There's a tremendous value in getting formal bicycle training. I definately want my daughter to have that experience, and plan on seeing how she can get access to coached training, so she can learn how to navigate streets with confidence. Right now she's four and only gets on a Scuut bike. But my plan is to give her more formal training (after learning and messing around) when she's 7-8 or so.

  3. Melissa - I see that method a lot in Europe and it's even more terrifying! The one thing I can and do do now (which some would say is a very bad habit), is swing my right leg over the loop frame to the left while I am coming to a stop, and then jump off the bike to the left. Of course when I am riding a mixte I have to remember not to do this!

    Skip - That is fantastic that your school had a cycling team! I agree about the coaching, but the thing is that if I join a team as an adult, they sort of assume those skills are already there. So they teach pace lines and other techniques (some of which I am already pretty good at), but not how to mount a bike or pedal standing up! So I would have to get a private coach for that stuff and that's unaffordable. Maybe I can trade bicycle coaching skills for knitted goods or photography or something on one of those trading websites, but somehow I am not optimistic!

  4. My two kids started to bike without the stabilizers at 4. Like me, probably. I think I've gave them only 2 instructions : Gravel is slippery and know the difference between the front and the rear brake (and how to use both).
    Great parenting moment : When you let the bike go, as your kid thinks your still grabing the saddle and then realize is on his own and that he just rode on 2 wheels : "Weeee, look, I know how to ride !"

    I've never read about how to ride my bike, especialy how to lean in corners. Kids pick up this skills naturaly : Once they understand that they need speed to balance, they turn the way it should be (the use of scooters or pedal less bikes are a good training). Riding a bike is extermely simple when you learn it early.
    I think that, ahem, you're maybe over analysing things here...

  5. In the end, we learn by doing. There really is no other way.

    The point is, you're riding.

  6. phillippe - I am definitely over-analysing!
    But that's precisely because these things did not occur to me (or to my body?) naturally. I think everyone is different in terms of what they automatically pick up on their own and what they need to actively learn about. I guess I am just a particularly un-talented cyclist!

    Justine - Yes, but I want to magically be better at it : )

  7. hmmmmm, i had no idea there were right or wrong ways to ride a bike. i'm now about to have my most self-conscious ride to work ever...! will especially think about how i do corners. eek.

  8. I got a Koma Humu this year intending it to be my beaterish spare bike but have been astounded how much fun it is and have been commuting on it when I don't need the xtracycle.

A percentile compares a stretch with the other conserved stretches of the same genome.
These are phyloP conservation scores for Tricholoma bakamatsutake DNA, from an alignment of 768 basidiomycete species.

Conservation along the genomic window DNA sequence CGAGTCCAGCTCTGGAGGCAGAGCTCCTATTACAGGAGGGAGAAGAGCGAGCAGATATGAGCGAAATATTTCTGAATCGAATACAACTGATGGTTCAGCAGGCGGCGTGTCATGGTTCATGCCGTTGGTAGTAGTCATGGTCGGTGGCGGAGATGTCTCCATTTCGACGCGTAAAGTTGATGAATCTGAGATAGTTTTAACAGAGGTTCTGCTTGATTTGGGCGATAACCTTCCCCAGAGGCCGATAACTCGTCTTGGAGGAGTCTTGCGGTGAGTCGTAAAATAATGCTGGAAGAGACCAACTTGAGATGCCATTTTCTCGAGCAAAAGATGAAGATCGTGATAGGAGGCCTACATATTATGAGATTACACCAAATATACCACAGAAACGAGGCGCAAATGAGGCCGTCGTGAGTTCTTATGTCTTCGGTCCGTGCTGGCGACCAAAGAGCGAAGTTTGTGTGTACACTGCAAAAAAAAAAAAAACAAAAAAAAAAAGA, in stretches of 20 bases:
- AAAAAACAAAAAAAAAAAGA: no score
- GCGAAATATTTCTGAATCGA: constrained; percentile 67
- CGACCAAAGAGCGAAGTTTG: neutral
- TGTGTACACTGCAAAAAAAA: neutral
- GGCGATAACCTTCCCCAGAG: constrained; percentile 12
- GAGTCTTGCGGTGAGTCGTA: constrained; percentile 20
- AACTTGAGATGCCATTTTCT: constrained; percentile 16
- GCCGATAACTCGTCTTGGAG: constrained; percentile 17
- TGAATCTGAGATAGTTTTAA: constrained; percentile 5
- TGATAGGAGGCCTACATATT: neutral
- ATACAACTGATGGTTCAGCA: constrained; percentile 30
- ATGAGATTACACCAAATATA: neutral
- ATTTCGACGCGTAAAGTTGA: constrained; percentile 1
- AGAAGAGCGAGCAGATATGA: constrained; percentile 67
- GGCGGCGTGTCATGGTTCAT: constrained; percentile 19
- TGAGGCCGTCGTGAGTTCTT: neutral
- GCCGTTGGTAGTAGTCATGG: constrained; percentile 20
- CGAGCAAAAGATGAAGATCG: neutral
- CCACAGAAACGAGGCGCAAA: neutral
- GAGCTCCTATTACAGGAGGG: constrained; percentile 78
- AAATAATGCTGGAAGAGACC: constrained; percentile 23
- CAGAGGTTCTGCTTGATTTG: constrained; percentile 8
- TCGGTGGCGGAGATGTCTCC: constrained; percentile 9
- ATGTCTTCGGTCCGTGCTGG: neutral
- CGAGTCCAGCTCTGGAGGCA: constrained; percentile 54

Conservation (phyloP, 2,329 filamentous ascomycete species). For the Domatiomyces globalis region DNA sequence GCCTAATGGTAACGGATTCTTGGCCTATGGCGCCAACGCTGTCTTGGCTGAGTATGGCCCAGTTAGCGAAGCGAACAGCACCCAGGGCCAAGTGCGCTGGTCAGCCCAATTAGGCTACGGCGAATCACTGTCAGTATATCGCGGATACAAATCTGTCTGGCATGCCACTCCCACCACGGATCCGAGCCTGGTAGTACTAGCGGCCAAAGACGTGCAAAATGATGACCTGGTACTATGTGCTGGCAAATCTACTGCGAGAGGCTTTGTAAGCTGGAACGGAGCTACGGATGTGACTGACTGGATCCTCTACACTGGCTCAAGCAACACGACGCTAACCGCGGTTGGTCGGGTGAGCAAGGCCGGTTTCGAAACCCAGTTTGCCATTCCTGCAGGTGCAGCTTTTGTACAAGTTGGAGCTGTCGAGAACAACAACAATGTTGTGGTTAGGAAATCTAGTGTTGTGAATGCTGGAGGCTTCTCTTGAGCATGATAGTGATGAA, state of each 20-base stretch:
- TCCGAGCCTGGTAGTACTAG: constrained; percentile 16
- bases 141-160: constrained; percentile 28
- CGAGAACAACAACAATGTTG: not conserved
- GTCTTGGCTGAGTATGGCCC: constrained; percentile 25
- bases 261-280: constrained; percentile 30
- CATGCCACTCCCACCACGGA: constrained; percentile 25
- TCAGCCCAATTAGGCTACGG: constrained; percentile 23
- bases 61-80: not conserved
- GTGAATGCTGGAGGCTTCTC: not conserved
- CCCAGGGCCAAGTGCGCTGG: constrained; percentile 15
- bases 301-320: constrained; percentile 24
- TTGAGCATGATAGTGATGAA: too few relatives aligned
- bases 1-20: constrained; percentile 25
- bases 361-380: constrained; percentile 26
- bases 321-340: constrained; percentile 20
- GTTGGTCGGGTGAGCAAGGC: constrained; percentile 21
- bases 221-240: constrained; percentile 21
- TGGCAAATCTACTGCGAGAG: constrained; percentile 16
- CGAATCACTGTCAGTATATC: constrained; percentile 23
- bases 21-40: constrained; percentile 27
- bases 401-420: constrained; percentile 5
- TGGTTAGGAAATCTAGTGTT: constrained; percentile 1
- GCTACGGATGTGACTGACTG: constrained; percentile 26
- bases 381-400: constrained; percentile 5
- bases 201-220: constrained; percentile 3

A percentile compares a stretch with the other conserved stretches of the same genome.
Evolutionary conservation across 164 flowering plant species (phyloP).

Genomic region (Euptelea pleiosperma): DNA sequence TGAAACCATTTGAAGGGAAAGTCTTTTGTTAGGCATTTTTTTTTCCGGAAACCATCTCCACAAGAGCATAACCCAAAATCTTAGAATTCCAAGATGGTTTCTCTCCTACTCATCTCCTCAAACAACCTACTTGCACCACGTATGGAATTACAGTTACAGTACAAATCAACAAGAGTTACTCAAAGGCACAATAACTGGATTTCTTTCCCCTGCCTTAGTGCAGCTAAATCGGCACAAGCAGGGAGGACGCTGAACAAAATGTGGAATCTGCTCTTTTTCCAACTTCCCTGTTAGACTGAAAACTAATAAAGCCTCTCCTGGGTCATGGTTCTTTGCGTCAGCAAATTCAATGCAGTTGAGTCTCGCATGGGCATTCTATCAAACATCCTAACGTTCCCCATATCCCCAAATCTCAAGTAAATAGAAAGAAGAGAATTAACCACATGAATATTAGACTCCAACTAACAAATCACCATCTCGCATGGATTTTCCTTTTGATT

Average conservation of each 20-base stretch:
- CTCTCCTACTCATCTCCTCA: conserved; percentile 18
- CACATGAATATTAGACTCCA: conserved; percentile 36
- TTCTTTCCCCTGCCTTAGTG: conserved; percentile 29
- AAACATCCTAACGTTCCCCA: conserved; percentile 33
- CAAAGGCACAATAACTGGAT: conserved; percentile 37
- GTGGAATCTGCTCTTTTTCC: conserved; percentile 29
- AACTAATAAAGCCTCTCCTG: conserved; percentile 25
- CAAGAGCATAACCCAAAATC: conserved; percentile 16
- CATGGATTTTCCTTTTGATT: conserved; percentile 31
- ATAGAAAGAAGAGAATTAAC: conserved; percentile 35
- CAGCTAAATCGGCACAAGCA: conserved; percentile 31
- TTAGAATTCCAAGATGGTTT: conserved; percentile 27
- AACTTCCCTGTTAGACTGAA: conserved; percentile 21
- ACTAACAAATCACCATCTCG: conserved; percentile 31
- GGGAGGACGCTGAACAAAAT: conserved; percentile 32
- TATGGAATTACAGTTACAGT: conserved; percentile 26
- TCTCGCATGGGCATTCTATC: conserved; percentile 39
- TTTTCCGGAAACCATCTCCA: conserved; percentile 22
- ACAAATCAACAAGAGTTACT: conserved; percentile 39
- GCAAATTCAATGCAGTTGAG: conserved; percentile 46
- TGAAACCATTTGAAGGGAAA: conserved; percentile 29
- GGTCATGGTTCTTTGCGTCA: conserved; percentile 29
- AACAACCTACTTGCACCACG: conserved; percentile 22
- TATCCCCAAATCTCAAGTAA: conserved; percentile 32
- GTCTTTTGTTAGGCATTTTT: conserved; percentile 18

Funny thing is, with the huge cruiser bars the shop happened to have and stem extender I always put on, it feels incredibly like the bmxish bike I had as a kid. That's the bike I really let loose on, riding on old bumpy lanes and round and round our little street.
    I think a lot of the things you're talking about are things you just try as a fearless kid - see how far you can lean over without falling, can I jump that curb, etc.
    I reckon a big dopey bike with balloon tyres like the Humu would be great and just relax and muck around! Maybe on grass even so it doesn't hurt as much if you fall. Go nuts.

  9. In my mind, the main problem is that as an adult I always stay in my comfort zone while riding, and I have actually lost most of my riding skills. If I do fall I'm seriously unsettled for the rest of the day and prone to avoiding the offending behaviour whereas as a youth I'd just got back on track without thinking about it anymore. In my experience it can be downright dangerous to be self-conscious while riding, you can force the bike to do something outside the physically possible if you try hard enough. There even used to be a BMX-term for this (Geweih).

    The best exercise in my mind is to find a piece of sloped green and start braking, falling and dismounting over the handlebars until it doesn't scare you anymore.

  10. becks - Sorrrry! : ) For what it's worth, the corners thing is really important only on a roadbike....though I looove the feeling of cornering at 17mph on my Gazelle : ))

    Anons (both) - This "falling" you speak of... That's sort of what terrifies me. Even on grass. Even at 2mph. Please, can't I learn without falling?

  11. I can't remember when I learned to ride standing on the pedals, but I have a vague feeling I still had stabilizers on my bike, so must've been about 5. I noticed my daughter started doing it at about 5 1/2. I think it's a combination of learning to ride a bike on hills and watching older kids do it. My daughter was very proud she could ride standing up like her big brother! The next step being able to do a wheelie, something it took me till I was 10 to get the hang of and I had to nick my first bike back off my brother to do it - having said that I could almost get it vertical by standing on the pedals. How, I have no idea now - some things are more important to you as a kid!

    As for the steering with the hips thing. I'd totally forgotten about it until you mentioned it on your blog. I not sure mountain bikes are very good for teaching you this - I never really used that technique on mine. Getting a lightweight steel racing bike when I was 11 taught me - I think the design of the bike just makes it obvious to you, it's certainly not something I consciously learned. It was only when I got back on it after nearly a 20 year gap, that I realised what you were talking about!